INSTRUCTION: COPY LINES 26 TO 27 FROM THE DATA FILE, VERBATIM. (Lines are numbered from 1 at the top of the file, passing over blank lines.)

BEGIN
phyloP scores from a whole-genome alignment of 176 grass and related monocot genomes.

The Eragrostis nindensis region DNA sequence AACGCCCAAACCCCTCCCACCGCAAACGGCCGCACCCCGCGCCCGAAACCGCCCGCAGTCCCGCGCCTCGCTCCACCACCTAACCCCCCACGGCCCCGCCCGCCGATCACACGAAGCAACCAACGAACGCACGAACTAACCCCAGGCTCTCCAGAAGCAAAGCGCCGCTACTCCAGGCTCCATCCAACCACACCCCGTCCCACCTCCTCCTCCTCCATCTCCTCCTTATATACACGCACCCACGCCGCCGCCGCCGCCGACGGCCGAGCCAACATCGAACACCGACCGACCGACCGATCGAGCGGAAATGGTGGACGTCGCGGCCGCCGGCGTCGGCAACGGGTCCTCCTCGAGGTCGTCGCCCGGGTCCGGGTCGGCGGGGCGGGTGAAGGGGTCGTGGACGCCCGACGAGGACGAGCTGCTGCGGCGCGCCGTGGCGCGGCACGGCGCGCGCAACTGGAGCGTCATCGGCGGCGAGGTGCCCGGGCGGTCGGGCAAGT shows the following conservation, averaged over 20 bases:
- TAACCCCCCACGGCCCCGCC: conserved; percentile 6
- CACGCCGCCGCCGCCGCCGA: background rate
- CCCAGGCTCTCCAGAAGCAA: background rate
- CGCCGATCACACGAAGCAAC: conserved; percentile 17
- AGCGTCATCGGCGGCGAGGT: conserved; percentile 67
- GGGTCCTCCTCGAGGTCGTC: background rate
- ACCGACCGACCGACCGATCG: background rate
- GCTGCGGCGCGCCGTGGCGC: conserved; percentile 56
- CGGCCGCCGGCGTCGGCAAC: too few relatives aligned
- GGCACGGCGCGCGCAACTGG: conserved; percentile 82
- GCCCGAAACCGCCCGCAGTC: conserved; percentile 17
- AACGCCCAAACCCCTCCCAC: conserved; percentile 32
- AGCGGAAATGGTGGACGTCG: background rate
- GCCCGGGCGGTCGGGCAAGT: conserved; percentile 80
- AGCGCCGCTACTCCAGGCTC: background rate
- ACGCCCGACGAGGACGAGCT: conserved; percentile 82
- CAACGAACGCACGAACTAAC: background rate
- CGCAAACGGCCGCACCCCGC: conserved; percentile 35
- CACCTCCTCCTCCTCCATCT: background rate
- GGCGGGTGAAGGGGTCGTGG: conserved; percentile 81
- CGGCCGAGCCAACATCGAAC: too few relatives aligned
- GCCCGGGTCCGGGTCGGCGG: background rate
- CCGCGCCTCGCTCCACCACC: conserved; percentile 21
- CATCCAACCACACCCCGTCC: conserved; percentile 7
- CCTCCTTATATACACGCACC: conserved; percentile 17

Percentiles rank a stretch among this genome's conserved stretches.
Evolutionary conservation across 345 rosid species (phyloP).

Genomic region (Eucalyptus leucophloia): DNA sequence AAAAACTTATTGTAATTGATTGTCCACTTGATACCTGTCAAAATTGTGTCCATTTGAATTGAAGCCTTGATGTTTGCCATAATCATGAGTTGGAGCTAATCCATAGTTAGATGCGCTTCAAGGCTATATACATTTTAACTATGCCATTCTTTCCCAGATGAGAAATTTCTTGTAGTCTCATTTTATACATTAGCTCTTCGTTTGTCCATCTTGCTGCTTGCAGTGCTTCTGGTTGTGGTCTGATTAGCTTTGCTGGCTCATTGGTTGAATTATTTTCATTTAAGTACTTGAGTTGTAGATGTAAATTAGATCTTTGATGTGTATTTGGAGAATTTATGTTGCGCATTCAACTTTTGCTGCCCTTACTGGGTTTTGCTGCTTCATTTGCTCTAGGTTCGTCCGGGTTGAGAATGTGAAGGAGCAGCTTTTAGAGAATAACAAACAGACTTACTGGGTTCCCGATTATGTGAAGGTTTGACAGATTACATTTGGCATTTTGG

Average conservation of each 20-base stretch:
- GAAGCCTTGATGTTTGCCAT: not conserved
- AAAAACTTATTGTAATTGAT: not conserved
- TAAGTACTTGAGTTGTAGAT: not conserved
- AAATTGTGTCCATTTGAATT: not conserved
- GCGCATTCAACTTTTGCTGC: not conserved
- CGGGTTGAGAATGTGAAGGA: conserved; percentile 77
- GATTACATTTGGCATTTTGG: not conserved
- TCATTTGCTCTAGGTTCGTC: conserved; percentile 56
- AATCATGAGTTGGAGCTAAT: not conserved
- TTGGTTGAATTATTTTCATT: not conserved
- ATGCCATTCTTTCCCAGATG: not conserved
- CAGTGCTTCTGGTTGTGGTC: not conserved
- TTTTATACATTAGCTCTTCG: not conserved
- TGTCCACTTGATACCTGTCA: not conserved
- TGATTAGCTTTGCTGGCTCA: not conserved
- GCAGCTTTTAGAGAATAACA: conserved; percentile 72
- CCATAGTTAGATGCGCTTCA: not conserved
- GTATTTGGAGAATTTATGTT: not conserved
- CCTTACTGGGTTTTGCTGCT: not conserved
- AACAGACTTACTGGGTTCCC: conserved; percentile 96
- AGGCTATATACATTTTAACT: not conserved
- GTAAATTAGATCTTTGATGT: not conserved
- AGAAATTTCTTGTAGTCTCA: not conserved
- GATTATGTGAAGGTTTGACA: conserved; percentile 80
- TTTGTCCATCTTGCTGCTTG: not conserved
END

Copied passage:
- CATCCAACCACACCCCGTCC: conserved; percentile 7
- CCTCCTTATATACACGCACC: conserved; percentile 17